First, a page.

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Positive-case-for-the-Union update #4

Posted on January 10, 2012 by

(See here for the whole story.)

We honestly thought we were going to get something this time. Not, if we're being honest, from the terminally vacuous Dougie Alexander (writing in famed Labour paper the Telegraph), and he didn't disappoint us:

"Politics is about emotion as well as simple accountancy. So as well as making the economic case for staying in the United Kingdom, we also need to tell a better, more positive story for Scotland’s future to compete with the SNP’s narrative of nationalism." (Actual positive story not included. Nor the economic case, now we come to think about it.)

But we thought there was a real chance from Tory opinionist Andrew McKie in the Herald yesterday. After all, it was practically there in the headline ("A positive reason for the Union? Most Scots want it"), and the article itself was clear about its goal, noting that "Politicians are much given to talking – as Mr Cameron did yesterday – about 'a positive case for the Union' and commentators (I'm one of them) have been asking for the same thing for some time. Since nobody has yet been willing to do this, I'll try to make a modest start".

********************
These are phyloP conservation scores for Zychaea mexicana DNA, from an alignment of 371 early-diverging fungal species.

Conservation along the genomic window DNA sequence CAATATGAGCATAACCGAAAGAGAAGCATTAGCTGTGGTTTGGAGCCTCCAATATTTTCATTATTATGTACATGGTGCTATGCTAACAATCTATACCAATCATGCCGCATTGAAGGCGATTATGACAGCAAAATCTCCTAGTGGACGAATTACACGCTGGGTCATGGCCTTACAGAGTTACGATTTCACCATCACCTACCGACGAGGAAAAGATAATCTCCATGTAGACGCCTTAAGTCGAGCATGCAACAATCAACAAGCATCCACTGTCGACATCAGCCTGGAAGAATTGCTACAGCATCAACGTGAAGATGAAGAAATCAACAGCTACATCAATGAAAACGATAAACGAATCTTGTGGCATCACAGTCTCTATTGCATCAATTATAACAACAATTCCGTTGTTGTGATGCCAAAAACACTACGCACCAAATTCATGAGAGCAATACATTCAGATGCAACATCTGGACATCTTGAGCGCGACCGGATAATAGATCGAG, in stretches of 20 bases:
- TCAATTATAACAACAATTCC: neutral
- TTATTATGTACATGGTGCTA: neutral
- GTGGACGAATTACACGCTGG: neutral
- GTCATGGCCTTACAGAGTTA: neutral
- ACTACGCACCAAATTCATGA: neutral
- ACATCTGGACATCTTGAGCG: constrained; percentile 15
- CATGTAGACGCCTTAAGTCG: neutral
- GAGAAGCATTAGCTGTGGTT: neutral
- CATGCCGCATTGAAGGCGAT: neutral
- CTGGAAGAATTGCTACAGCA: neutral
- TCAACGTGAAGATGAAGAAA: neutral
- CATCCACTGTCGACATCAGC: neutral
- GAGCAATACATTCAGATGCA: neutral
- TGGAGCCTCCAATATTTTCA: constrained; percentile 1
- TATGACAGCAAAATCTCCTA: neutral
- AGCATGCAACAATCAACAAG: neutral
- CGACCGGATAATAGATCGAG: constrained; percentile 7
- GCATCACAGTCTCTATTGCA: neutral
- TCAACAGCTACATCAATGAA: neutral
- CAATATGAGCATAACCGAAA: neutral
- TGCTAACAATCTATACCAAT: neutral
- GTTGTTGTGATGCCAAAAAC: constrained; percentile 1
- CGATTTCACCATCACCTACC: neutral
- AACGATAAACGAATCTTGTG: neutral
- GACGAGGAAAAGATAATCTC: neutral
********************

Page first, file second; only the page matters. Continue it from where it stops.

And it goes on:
Sadly, though, the actual case presented by McKie turned out to be, shall we say, not entirely convincing:

"It is a strategic mistake for Unionists to bang on about whether Scotland is subsidised by England. It is, a bit, compared with many English regions (though London is subsidised more), but then we have Glasgow to contend with, as well as huge remote areas such as the Highlands and Islands, which demand higher spending.

The benefit of the United Kingdom is that such costs can be shared among a much larger population; the Union gives freedom of movement, lack of tariff barriers and equal benefit, healthcare and pension entitlement to all citizens.